Greetings Cirrusites. Here is a copy of a note I just posted to a couple of rec.aviation newsgroups, and which also applies here (minus the several ‘lurker’ apologies)
New book on GA future / Free Flight by James Fallows
I come out of lurker realm to mention this book. Knowing that newsgroups are not for spamming or advertising, I'll do this only once and explain now why I'm posting this message. I've just published a book called Free Flight, about the prospects for expanded GA activity really serving as an alternative to the
logjammed airlines. (Full title is ‘Free Flight: From Airline Hell to a New Age of Travel.’ Basic information here, http://www.jamesfallows.com/freeflight/index.php. It should be in bookstores later this coming week, and of course is available for pre-order via Amazon and B&N.)
It tells mainly three stories: how NASA's small-plane program has tried to stimulate innovation in airplane and airport design; how Cirrus Design tried to come up with a radically simpler, safer small piston plane; and how Eclipse is trying to break the pricing model for small turbine airplanes. This is surrounded with discussions of small-plane safety, why some people become entranced with the life of the air, what the logistical barriers to more GA use are, etc.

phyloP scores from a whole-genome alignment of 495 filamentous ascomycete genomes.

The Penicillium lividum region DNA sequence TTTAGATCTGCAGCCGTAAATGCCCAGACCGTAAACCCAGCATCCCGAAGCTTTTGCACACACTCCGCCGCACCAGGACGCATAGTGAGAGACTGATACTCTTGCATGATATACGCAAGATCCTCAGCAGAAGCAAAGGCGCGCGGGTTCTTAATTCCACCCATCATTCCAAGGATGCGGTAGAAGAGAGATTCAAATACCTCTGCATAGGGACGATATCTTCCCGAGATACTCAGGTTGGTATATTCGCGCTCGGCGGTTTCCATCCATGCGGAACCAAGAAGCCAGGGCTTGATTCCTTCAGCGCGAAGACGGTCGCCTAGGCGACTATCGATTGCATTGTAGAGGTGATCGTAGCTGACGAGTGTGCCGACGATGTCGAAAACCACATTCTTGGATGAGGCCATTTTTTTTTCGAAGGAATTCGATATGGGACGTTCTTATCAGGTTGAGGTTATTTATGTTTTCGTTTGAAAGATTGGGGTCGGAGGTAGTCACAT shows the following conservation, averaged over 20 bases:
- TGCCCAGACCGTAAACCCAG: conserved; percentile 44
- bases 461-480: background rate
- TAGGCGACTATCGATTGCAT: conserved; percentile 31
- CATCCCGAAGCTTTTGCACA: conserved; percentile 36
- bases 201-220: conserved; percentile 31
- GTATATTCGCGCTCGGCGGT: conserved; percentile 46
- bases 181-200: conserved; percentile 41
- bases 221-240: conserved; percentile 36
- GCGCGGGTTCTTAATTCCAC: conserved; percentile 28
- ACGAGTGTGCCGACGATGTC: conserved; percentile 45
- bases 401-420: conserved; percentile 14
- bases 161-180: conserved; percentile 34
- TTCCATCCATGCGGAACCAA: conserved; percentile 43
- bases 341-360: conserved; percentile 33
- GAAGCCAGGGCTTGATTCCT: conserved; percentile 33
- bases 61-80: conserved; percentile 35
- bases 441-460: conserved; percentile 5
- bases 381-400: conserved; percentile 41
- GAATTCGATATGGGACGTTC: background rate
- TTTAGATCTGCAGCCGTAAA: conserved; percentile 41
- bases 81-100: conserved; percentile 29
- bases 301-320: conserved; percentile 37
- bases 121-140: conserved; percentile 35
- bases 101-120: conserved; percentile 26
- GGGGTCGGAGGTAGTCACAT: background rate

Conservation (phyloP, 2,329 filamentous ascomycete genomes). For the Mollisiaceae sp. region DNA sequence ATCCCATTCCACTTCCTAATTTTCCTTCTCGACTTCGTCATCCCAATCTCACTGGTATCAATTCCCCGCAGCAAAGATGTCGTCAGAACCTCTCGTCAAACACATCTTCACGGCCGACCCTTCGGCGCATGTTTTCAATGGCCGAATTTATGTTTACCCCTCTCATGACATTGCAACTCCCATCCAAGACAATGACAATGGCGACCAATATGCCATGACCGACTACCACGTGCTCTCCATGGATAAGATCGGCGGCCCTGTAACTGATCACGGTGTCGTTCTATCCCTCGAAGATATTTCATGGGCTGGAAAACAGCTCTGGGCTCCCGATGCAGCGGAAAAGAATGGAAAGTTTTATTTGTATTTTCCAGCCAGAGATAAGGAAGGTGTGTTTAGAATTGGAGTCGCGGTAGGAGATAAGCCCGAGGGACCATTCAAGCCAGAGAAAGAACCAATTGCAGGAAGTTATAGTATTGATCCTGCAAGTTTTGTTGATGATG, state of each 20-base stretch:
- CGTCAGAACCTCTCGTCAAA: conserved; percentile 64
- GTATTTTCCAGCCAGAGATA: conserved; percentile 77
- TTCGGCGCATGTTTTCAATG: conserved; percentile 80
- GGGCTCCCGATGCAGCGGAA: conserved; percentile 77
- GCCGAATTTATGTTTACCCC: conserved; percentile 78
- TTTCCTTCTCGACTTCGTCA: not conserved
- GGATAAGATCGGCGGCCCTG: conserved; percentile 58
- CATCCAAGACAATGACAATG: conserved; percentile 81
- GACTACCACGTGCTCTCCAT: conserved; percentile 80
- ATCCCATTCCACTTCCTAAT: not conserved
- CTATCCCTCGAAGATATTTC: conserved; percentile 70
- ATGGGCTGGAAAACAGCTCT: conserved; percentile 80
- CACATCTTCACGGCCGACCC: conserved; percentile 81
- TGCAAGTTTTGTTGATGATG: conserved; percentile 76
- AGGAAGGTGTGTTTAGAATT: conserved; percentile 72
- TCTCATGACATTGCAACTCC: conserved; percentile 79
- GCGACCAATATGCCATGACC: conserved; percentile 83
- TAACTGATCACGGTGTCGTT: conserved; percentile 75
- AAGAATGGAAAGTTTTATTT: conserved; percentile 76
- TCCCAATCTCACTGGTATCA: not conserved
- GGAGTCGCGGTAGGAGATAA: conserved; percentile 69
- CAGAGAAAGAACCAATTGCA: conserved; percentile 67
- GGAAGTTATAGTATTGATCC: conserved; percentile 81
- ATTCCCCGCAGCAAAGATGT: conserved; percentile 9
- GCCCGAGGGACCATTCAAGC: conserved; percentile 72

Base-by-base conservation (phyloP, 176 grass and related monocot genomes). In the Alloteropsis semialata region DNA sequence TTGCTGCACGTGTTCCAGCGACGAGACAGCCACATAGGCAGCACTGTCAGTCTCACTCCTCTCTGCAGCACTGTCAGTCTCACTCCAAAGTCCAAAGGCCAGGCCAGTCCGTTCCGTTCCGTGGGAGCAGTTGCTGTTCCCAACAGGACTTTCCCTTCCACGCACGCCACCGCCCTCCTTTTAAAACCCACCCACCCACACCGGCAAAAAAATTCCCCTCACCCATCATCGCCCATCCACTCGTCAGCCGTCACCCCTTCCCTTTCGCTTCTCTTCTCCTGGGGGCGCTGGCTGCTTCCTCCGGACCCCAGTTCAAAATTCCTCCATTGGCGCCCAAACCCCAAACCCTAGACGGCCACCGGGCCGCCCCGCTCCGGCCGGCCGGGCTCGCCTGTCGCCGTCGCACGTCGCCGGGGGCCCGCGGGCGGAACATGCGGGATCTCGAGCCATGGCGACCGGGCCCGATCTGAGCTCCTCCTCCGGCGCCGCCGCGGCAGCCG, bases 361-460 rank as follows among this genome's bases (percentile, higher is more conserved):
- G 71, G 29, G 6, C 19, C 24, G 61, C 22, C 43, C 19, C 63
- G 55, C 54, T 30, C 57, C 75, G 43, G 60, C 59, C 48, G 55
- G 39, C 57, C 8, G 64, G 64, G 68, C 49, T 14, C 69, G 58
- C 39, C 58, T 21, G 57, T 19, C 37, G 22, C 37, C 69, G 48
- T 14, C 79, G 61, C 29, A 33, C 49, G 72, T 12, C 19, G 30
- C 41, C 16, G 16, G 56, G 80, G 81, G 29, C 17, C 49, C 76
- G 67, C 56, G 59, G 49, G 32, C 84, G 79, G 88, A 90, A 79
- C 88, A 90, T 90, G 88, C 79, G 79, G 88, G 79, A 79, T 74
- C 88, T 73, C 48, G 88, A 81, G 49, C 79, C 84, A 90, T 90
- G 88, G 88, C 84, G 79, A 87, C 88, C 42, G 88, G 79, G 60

I mention it here for two reasons. One, frankly, is that I think many newsgroup readers might be interested. The other involves the only dissonant note of reaction I’ve gotten from the “general” press. The main initial response has been positive. (See here for a sample.
http://www.jamesfallows.com/freeflight/blurbs.php ) But one early review said that some of the material might be too “technical” and “difficult” for readers.
If you think that a discussion of whether the tort-liability issue really was a factor in GA's decline; or how, exactly, Eclipse and Sam Williams made a turbine engine so much lighter than other models; or the arguments pro- and con- a built-in parachute like Cirrus's; or the challenges of financing an aviation start-up are not too "technical" for you, you might be interested, and therefore I mention the book. (I also will be making a presentation on it at Oshkosh.)
If this is intrusive, sorry. Also, I send my gratitude for the advice I’ve absorbed from these groups while lurking over the years.
Jim Fallows National Correspondent, The Atlantic Monthly Berkeley, Ca, [email]Jfallows@theatlantic.com[/email]